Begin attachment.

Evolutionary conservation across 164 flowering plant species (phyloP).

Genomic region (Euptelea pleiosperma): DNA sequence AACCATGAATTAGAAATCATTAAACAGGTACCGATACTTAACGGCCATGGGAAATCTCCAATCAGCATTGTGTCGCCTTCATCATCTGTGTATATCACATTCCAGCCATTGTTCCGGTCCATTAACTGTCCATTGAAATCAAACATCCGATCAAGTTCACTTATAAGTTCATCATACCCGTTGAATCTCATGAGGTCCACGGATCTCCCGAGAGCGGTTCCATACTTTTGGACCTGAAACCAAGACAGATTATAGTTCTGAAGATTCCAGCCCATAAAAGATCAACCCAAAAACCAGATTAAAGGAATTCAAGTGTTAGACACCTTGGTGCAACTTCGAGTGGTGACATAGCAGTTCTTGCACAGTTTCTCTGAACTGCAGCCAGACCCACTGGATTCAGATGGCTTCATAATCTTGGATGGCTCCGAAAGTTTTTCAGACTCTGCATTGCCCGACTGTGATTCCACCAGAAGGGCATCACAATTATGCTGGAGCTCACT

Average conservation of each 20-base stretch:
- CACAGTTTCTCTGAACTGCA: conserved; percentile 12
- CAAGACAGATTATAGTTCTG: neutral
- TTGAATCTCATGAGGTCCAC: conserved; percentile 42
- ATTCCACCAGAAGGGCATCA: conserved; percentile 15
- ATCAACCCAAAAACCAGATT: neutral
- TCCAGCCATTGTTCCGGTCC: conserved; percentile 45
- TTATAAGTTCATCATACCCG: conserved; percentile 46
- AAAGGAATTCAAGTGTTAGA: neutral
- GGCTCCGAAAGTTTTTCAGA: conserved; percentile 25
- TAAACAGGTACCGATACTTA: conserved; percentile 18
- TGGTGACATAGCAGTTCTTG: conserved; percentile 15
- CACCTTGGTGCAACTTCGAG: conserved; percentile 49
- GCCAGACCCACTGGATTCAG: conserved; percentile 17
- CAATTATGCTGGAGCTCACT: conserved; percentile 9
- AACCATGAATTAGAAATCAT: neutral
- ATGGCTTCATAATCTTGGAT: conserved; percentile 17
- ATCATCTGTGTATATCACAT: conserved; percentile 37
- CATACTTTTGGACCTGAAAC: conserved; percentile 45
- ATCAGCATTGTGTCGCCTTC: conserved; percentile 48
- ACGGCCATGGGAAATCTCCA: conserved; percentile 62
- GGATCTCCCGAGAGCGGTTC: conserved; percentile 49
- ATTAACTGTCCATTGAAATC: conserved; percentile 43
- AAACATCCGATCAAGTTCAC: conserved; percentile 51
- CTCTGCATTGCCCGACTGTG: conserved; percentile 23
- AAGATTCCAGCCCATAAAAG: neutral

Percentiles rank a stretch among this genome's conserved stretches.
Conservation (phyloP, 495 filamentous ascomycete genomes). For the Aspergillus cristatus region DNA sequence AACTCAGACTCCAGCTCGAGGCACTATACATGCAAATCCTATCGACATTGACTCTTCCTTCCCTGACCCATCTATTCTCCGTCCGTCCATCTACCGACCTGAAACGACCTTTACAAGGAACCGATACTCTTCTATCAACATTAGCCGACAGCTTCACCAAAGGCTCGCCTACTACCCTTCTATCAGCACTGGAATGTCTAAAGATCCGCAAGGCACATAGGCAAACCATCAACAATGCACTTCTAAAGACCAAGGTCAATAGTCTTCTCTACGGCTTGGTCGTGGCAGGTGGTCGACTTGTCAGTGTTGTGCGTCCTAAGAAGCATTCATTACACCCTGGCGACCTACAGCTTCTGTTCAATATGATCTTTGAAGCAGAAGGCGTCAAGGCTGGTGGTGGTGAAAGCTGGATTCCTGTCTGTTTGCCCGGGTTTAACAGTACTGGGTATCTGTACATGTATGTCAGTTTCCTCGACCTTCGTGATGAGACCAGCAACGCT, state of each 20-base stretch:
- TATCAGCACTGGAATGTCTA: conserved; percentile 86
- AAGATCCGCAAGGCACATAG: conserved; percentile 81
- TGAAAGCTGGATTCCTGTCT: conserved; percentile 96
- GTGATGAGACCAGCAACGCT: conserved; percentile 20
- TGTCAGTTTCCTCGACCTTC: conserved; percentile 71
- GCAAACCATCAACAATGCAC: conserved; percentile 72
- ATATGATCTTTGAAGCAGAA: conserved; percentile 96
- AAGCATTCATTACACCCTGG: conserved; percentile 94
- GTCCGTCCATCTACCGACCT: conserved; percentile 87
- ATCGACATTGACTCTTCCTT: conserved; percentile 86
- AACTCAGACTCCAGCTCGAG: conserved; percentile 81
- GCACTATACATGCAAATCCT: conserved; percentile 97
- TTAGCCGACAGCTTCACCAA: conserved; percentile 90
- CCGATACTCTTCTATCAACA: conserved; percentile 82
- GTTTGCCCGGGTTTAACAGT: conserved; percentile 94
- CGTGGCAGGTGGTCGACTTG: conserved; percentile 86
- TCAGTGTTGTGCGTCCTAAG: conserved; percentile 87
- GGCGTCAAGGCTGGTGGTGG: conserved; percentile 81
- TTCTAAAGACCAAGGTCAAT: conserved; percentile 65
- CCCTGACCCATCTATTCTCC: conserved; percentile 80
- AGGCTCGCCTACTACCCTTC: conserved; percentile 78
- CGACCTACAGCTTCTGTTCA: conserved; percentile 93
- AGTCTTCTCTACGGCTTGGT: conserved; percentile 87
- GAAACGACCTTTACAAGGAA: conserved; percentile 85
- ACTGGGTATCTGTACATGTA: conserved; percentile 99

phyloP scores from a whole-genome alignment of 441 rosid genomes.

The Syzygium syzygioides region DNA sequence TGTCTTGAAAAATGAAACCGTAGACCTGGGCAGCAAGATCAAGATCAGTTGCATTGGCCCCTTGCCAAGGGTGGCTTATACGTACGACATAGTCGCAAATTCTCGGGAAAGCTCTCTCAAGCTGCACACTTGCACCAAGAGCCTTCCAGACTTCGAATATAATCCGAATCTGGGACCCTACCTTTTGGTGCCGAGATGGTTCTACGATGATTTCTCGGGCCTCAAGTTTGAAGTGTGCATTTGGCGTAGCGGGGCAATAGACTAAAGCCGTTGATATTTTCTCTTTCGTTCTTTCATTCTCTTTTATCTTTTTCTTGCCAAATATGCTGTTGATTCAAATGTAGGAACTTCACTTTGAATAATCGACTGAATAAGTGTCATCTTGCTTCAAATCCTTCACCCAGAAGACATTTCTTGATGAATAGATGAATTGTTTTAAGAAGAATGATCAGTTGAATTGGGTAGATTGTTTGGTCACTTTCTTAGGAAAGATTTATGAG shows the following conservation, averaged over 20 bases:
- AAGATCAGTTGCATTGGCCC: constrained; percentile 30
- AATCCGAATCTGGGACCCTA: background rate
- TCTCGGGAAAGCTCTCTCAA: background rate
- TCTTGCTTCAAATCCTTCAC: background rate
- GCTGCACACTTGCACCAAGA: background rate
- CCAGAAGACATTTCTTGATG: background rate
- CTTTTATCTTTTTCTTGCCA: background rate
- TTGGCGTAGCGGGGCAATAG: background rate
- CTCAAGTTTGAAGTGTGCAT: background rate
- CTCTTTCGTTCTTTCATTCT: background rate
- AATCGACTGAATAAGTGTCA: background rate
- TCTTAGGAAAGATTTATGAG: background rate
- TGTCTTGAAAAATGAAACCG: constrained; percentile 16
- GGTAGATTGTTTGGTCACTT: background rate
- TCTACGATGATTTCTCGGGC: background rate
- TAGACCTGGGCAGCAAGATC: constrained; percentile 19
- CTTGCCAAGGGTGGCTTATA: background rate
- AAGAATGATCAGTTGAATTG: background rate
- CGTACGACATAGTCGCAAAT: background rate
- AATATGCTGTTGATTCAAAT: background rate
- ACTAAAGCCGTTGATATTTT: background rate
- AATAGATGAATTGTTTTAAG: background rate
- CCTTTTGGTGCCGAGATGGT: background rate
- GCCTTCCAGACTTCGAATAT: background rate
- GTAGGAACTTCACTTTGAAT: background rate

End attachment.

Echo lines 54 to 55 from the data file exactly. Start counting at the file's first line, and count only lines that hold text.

- GAAACGACCTTTACAAGGAA: conserved; percentile 85
- ACTGGGTATCTGTACATGTA: conserved; percentile 99